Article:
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1.  Molecular Modeling of Lectin-Like Protein from Acacia farnesiana Reveals a Possible Anti-Inflammatory Mechanism in Carrageenan-Induced Inflammation 
BioMed Research International  2013;2013:253483.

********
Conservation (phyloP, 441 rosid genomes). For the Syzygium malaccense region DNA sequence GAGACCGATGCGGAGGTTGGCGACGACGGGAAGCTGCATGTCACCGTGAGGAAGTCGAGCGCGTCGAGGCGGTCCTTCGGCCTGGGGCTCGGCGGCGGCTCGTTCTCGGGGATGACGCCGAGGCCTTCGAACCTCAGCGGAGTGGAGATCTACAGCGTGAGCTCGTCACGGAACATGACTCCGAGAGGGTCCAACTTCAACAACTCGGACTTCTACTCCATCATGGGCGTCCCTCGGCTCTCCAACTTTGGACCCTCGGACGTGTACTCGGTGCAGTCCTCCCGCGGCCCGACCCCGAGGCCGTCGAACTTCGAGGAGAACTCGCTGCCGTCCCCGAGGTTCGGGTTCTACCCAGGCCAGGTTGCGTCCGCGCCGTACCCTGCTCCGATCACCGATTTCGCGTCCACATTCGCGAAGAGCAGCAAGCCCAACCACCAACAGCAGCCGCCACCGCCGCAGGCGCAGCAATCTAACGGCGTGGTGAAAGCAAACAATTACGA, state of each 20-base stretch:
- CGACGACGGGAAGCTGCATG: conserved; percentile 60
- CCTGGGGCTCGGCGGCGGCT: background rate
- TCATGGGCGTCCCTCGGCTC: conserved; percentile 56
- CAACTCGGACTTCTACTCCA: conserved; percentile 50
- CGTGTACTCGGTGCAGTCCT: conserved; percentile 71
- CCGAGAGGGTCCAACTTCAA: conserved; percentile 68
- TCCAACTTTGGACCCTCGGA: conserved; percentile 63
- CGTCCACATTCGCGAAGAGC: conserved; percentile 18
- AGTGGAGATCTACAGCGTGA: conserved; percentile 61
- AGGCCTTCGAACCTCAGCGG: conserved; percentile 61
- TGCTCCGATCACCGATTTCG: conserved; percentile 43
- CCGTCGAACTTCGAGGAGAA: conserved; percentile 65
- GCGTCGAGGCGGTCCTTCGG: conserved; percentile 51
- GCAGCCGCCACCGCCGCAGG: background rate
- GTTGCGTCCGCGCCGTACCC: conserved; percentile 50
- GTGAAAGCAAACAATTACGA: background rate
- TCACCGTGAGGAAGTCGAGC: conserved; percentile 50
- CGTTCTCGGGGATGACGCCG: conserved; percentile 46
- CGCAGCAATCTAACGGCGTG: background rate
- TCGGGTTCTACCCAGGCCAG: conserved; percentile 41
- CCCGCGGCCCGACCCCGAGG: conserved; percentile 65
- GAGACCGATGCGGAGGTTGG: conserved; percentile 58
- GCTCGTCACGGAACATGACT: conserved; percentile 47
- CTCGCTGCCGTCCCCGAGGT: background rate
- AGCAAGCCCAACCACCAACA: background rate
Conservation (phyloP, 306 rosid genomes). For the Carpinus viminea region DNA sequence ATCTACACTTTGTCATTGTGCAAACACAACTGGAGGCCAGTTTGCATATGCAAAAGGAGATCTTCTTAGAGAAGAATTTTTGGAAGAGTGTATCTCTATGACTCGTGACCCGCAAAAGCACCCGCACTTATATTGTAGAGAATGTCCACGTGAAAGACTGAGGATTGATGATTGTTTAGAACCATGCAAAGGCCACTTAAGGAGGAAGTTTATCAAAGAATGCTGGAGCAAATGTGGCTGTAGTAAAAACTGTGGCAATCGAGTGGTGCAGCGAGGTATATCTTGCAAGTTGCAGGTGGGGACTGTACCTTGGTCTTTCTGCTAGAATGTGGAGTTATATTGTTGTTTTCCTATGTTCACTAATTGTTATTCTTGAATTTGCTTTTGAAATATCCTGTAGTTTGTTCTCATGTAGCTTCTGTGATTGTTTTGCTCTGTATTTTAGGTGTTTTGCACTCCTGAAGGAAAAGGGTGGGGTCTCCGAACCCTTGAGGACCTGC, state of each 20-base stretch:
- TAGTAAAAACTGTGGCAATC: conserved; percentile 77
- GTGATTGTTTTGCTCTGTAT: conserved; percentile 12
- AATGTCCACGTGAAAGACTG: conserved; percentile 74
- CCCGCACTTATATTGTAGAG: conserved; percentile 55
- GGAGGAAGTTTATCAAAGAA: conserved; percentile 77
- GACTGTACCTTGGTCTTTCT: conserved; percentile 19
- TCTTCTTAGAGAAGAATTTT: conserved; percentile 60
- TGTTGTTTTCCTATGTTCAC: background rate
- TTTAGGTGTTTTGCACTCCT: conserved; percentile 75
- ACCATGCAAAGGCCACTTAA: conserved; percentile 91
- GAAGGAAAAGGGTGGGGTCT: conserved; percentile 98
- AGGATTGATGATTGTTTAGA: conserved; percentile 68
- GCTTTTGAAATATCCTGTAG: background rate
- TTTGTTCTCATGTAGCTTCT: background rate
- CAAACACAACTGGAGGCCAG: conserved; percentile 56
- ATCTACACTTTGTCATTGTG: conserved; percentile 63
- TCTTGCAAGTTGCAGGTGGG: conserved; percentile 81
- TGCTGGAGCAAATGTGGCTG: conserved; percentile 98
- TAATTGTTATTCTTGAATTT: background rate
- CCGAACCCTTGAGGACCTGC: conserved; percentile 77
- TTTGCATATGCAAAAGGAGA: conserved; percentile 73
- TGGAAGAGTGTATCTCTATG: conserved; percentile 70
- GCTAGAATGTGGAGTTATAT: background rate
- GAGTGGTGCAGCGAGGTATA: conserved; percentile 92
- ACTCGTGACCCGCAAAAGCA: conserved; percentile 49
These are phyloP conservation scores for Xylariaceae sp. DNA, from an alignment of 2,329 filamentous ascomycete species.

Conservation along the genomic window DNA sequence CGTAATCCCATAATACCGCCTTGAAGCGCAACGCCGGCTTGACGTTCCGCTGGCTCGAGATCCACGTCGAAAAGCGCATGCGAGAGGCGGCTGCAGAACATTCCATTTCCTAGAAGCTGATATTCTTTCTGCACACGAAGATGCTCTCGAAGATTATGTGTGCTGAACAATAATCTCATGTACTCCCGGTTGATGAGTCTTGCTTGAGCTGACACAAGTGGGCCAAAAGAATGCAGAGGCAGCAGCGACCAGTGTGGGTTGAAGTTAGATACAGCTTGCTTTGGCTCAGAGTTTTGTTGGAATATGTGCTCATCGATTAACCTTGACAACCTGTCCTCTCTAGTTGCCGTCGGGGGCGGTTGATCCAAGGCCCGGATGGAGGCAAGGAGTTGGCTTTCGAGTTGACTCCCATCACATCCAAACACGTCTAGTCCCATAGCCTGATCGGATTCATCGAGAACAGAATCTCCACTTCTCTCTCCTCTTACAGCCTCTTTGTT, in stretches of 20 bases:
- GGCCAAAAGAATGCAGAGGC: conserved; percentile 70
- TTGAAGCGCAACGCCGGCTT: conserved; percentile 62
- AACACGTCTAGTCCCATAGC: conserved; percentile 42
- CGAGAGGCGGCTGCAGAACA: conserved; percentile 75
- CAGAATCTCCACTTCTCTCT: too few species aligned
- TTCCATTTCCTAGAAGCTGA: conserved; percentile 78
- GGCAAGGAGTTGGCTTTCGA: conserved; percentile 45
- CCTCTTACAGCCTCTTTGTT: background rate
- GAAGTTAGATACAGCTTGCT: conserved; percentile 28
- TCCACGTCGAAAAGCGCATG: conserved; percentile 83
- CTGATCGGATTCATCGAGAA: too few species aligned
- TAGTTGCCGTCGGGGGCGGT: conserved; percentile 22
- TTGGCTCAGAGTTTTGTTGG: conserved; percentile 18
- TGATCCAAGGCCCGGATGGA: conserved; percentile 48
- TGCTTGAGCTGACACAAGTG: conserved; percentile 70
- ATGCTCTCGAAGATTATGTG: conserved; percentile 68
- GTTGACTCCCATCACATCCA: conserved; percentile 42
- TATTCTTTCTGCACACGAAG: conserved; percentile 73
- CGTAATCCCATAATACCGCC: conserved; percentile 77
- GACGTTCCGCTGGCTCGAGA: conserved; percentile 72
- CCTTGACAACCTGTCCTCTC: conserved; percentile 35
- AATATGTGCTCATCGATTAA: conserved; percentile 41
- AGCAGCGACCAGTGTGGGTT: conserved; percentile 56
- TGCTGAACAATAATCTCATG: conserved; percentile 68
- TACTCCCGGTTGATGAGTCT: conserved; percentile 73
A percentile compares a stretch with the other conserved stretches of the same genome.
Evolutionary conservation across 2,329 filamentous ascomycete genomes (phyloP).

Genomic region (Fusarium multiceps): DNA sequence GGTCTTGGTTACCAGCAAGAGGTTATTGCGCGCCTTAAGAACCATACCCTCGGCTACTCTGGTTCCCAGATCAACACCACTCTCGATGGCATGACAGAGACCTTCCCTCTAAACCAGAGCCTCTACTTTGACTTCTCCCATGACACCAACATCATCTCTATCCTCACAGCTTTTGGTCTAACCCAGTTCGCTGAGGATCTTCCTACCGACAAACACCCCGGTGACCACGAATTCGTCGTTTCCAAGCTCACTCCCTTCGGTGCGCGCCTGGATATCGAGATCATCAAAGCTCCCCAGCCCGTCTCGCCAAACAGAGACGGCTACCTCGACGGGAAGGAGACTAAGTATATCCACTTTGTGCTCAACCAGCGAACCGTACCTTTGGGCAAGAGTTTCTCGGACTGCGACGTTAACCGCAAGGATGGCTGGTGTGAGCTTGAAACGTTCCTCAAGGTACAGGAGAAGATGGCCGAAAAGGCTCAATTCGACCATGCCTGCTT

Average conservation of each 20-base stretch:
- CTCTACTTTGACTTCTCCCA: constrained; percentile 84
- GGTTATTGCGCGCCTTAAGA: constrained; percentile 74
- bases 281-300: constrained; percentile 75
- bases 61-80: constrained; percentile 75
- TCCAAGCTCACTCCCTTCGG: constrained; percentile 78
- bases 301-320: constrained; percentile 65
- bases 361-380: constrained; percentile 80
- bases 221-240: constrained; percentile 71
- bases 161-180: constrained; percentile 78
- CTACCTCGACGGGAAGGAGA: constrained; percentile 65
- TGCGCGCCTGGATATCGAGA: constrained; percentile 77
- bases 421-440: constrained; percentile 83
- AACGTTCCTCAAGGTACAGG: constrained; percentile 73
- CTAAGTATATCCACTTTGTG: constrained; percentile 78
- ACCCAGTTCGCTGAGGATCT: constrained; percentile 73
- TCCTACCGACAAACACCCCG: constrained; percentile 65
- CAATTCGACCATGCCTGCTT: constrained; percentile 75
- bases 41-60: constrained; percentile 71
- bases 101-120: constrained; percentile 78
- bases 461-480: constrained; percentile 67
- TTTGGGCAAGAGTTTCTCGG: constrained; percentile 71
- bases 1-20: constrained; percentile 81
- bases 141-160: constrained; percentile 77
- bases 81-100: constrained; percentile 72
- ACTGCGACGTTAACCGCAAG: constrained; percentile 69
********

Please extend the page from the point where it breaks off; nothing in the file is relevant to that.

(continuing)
Acacia farnesiana lectin-like protein (AFAL) is a chitin-binding protein and has been classified as phytohaemagglutinin from Phaseolus vulgaris (PHA). Legume lectins are examples for structural studies, and this family of proteins shows a remarkable conservation in primary, secondary, and tertiary structures. Lectins have ability to reduce the effects of inflammation caused by phlogistic agents, such as carrageenan (CGN). This paper explains the anti-inflammatory activity of AFAL through structural comparison with anti-inflammatory legume lectins. The AFAL model was obtained by molecular modeling and molecular docking with glycan and carrageenan were performed to explain the AFAL structural behavior and biological activity. Pisum sativum lectin was the best template for molecular modeling. The AFAL structure model is folded as a β sandwich. The model differs from template in loop regions, number of β strands and carbohydrate-binding site. Carrageenan and glycan bind to different sites on AFAL. The ability of AFAL binding to carrageenan can be explained by absence of the sixth β-strand (posterior β sheets) and two β strands in frontal region. AFAL can inhibit pathway inflammatory process by carrageenan injection by connecting to it and preventing its entry into the cell and triggers the reaction.